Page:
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British Foreign Minister Cancels Russia Visit


British Foreign Secretary Boris Johnson, reacts as he arrives at the Greek foreign ministry prior his meeting with Greek Foreign Minister Nikos Kotzias, in Athens, on Thursday, April 6, 2017.

Britain’s foreign minister, Boris Johnson, canceled plans Saturday to visit Moscow, just hours before he was due to depart London, as tensions escalated between the U.S. and Russia over Syria.

Russian leaders, who have dubbed as illegal the U.S. action to punish the government of President Bashar al-Assad for its use of chemical weapons, ramped up the war of words late Friday when the country’s prime minister, Dmitry Medvedev, warned America was “one step away from military clashes with Russia.”

In an apparent show of force, a Russian frigate armed with cruise missiles, reportedly was heading into the Mediterranean. According to Russian state media, the ship, the Admiral Grigorovich, will dock at Tartus on the Syrian coast.

Russia also has pledged to bolster Syria's air defenses.

News of the cancelation of the British foreign minister’s trip was relayed first by Johnson himself, who tweeted: “I will now not travel to Moscow on Monday 10 April.” He said his priority was to hold talks with Western allies about Syria and Russia's support for Assad.

British officials say that Johnson’s trip was called off after the British foreign minister consulted his American counterpart, U.S. Secretary of State Rex Tillerson, who himself is due to visit the Russian capital in a few days.

They said Johnson wants to spearhead efforts to help shape a “coalition of support” against Russian activity in Syria. In a statement later, Johnson said, “Developments in Syria have changed the situation fundamentally.”

A Russian Foreign Ministry spokeswoman described the cancelation as “absurd.”

Johnson was due to hold talks with his Russian counterpart, Sergei Lavrov, and the two diplomats were expected to hold a joint news conference.

“It seems that our Western colleagues live in their own kind of reality in which they first try to single-handedly make collective plans, then they single-handedly try to change them, coming up with absurd reasons,” said Russian Foreign Ministry spokeswoman Maria Zakharova in a statement.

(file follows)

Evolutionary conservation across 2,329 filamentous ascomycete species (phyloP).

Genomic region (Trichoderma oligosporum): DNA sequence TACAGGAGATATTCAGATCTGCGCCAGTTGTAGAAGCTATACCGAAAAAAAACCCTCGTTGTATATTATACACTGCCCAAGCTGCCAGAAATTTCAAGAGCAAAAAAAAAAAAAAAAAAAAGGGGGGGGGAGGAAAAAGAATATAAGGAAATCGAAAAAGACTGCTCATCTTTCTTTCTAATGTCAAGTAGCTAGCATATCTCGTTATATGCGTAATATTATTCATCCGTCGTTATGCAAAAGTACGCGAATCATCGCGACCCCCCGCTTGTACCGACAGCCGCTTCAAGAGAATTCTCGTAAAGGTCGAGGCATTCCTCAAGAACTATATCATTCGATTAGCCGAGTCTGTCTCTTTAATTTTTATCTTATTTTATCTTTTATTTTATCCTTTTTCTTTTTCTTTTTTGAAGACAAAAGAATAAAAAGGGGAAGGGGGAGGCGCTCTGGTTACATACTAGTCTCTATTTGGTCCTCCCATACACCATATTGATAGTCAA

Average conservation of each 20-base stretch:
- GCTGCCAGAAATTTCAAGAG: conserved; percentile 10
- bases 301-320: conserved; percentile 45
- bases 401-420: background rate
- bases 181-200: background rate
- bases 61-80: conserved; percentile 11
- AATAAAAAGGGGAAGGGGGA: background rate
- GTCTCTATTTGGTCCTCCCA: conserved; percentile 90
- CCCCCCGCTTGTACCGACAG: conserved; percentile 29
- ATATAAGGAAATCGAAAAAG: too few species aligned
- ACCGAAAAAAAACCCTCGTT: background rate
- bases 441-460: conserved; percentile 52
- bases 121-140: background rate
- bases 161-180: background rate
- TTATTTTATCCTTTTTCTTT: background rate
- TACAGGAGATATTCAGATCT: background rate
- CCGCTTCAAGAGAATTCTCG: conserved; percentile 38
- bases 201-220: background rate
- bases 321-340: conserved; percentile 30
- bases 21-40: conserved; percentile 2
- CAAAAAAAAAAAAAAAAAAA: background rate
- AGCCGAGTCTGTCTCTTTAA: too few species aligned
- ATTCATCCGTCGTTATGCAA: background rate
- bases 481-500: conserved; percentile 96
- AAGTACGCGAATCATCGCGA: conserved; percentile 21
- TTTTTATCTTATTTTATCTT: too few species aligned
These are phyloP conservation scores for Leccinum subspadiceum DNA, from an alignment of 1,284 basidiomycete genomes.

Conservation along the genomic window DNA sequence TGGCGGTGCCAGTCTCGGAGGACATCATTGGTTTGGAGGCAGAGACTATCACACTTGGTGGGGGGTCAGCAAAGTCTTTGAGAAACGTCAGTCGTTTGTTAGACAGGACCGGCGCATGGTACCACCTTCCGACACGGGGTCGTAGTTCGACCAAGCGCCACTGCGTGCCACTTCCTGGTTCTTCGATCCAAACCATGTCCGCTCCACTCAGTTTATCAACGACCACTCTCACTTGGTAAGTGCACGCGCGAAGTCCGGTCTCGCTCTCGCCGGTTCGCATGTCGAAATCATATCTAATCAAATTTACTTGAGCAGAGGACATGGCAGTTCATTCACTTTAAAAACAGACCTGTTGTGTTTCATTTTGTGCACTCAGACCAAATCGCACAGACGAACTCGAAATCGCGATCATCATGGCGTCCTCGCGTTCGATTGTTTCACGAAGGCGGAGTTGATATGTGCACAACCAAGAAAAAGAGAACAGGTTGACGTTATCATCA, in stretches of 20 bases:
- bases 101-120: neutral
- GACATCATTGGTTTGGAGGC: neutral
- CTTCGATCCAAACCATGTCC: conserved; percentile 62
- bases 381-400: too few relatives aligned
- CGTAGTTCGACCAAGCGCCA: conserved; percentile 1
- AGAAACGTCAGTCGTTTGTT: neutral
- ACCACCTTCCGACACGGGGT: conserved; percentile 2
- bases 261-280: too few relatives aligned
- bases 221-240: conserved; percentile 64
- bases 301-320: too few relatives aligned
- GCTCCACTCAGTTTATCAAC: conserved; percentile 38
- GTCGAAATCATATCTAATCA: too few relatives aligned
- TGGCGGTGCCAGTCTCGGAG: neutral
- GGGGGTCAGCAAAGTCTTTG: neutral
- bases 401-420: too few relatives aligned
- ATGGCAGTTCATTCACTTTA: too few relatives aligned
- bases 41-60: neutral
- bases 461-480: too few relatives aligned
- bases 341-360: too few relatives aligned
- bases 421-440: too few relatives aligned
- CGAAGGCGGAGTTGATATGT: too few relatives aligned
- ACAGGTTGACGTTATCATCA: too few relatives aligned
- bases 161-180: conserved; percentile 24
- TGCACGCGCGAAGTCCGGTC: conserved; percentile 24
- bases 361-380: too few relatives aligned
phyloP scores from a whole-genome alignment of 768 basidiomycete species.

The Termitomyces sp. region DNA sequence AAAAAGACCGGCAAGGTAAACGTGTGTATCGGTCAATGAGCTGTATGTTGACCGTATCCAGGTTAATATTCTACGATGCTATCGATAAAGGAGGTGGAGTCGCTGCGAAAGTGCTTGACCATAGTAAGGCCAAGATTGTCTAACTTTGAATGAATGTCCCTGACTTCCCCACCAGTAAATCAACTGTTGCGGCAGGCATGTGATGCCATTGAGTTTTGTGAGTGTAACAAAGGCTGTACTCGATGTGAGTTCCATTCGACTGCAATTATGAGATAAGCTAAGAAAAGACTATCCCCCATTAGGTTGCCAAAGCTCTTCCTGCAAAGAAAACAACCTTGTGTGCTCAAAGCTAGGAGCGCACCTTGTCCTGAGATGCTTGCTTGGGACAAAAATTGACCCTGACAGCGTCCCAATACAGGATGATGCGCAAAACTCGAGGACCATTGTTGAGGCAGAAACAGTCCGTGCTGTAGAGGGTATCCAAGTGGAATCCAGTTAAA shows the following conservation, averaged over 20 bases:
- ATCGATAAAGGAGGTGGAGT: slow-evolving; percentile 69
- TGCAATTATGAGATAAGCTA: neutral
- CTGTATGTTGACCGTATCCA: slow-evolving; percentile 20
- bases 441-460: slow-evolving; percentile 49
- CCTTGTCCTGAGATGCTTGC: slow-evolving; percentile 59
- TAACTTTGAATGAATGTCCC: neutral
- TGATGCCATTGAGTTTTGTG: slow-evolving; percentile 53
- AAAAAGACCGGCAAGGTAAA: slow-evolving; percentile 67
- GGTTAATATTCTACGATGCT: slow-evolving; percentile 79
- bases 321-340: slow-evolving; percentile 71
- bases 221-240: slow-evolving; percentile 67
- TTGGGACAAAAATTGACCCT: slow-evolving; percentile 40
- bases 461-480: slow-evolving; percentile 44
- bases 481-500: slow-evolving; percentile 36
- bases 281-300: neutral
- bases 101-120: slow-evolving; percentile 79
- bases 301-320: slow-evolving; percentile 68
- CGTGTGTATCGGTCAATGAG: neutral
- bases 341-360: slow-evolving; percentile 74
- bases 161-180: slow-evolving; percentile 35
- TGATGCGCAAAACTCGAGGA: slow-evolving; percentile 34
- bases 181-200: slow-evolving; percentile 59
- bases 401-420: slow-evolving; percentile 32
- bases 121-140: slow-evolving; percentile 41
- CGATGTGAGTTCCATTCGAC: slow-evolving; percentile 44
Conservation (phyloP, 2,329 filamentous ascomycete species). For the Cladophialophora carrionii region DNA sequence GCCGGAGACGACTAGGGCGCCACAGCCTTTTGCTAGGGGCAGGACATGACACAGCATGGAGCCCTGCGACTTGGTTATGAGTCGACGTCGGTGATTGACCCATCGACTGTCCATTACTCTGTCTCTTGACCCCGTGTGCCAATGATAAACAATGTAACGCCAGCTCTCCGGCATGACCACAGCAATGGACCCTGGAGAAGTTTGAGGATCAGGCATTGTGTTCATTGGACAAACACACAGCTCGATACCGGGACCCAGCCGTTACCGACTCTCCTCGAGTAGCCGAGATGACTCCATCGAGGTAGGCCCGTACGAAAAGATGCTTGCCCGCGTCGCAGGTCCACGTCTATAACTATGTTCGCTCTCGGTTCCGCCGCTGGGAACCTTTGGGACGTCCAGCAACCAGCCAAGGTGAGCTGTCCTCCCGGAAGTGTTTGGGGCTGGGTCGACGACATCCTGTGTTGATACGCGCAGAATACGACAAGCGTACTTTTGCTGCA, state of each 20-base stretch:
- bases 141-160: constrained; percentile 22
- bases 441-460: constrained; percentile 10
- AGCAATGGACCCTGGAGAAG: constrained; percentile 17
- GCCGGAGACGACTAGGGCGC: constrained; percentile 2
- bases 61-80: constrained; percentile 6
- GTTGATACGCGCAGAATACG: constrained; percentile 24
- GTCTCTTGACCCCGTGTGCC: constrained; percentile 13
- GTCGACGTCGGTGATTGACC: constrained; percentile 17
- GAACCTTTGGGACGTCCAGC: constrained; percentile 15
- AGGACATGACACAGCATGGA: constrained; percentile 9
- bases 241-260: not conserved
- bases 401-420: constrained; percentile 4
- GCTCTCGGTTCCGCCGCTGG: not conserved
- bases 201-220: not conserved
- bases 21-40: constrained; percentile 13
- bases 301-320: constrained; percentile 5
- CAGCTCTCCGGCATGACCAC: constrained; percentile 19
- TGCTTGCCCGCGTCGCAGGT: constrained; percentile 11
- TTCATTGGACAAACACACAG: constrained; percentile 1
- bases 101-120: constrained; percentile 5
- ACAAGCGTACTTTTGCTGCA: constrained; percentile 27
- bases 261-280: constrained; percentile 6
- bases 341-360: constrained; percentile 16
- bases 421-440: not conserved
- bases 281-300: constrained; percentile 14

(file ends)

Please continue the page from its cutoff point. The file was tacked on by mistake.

“Unfortunately, stability, and consistency have long stopped being the hallmark of Western foreign policy,” she added.

U.S. forces struck a Syrian airfield Thursday in response to the Syrian government's chemical weapons attack April 4, 2017, in Khan Sheikhoun, which killed or injured hundreds of Syrians.
U.S. forces struck a Syrian airfield Thursday in response to the Syrian government's chemical weapons attack April 4, 2017, in Khan Sheikhoun, which killed or injured hundreds of Syrians.


As the diplomatic turmoil unfolded, activists Saturday claimed Syrian government warplanes had again struck Khan Sheikhoun, the rebel-held town targeted earlier in the week in an alleged chemical weapons attack by the Syrian regime.

The Syrian Observatory for Human Rights, the London-based pro-opposition watchdog that gathers information from activists on the ground, claimed a woman was killed and three people wounded after being machine-gunned by jets in an eastern neighborhood.

The warplanes carrying out Saturday’s alleged raid are believed to have flown from al-Shayrat, the airbase targeted Thursday by the U.S. in a punitive barrage of 59 Cruise missiles strike, the greatest show of America firepower in more than a decade. Tuesday’s chemical attack left scores dead, including children and women, according activists. U.S. officials so far have not commented on the claimed raid. In addition, there was no confirmation by other monitors.

There also was an unconfirmed report of a U.S.-led raid against the Islamic State in the countryside around Raqqa, the terror group’s de facto capital in Syria. The observatory quoted local activists as saying missiles struck the village of Hanida, to the west of the city.

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